New language minor awaits approval vote


    Italian enthusiasts may soon get what they’ve asked for.Out of popular demand by students, the Department of Modern Languages and Literatures is working to have an Italian minor by Spring 2008, said Sharon Fairchild, department chairwoman.

    “The creation of an Italian minor was driven by high enrollment and strong demand for the Italian courses,” Fairchild said.

    Before it is declared a minor, the AddRan Curricular Committee, Undergraduate Council and University Council must approve the subject, Fairchild said.

    “We have been approved by the Curricular Committee and Undergraduate Committee, so now we’re just waiting on the University Council,” Fairchild said. “We are not exactly sure when the council will meet or decide if it will pass.”

    Fairchild said a schedule has already been made for next spring that will include four or five Italian courses. One of the courses will be about Italian cinema.

    “There will also be a study abroad course in Italy worth six credit hours,” Fairchild said. “This will be a strong plus for the program.”

    In the past two years, Italian has become a popular subject, said Nicholas Lindsey, an international communications major and an Italian minor hopeful.

    “When I took classes last year, there was maybe a total of 35 students taking Italian courses with me,” Lindsey said. “But over one year, it blew up, and every class now is full.”

    Robin Wright, professor of Italian, said her classes are full with students from all different majors including music, art history, international communication and others interested in Italian. She also said she has students of Italian descent take her courses. She said there is no need for any experience to begin the minor.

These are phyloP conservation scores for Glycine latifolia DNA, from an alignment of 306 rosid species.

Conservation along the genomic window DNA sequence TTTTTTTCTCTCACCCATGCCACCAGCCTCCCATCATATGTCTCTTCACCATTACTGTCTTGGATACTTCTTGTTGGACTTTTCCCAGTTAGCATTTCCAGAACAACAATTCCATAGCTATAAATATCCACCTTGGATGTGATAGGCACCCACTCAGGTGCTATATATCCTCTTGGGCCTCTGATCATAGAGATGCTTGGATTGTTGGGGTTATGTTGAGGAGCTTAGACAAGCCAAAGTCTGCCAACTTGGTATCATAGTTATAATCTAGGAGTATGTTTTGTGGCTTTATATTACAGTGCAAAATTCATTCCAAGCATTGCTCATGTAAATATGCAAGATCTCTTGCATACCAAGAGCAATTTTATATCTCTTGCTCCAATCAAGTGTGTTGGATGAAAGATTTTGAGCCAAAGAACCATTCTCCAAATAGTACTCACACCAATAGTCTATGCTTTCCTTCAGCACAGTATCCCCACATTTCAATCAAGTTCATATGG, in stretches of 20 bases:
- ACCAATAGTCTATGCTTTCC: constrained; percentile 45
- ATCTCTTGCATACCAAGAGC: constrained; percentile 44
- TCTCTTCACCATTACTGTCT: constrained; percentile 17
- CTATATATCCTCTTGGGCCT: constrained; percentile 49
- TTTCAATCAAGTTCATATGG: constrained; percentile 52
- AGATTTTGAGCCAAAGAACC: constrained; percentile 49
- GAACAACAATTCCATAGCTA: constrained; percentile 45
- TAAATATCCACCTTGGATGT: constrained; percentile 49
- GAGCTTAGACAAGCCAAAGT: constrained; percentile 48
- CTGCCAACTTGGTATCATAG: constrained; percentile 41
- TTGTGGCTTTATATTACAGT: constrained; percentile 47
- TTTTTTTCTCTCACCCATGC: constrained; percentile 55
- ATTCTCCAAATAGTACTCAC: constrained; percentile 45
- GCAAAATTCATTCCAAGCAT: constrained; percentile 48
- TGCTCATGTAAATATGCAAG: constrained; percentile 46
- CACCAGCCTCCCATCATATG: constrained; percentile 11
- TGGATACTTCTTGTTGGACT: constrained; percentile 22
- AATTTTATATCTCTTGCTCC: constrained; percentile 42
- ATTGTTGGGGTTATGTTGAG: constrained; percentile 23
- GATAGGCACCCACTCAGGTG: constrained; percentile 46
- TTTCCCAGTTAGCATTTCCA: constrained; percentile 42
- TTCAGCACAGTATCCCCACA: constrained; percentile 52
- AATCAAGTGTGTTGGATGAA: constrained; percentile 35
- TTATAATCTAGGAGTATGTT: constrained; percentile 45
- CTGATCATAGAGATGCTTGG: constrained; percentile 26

Lindsey said he will enroll as an Italian minor in the spring if it passes. He said students should consider taking Italian because of the many benefits they could receive. He said he owes much of his success to speaking the language.

    “I have an internship at Vogue in Italy next year, and I owe it all to taking Italian courses,” Lindsey said.

    Fairchild credited Wright for the growth of the Italian program.

    “She has been very active in organizing events outside of the classroom including excursions to the Fort Worth Opera and an Italian conversation hour,” Fairchild said.

    Wright said the ultimate goal is to someday have an Italian studies major where students can study more than just the language. For example, if a student was interested in Italian architecture, the student could take a course on this with an Italian studies major, she said.

    Though an Italian studies program is the long-term goal, there is no time line of when a major could be created, Fairchild said.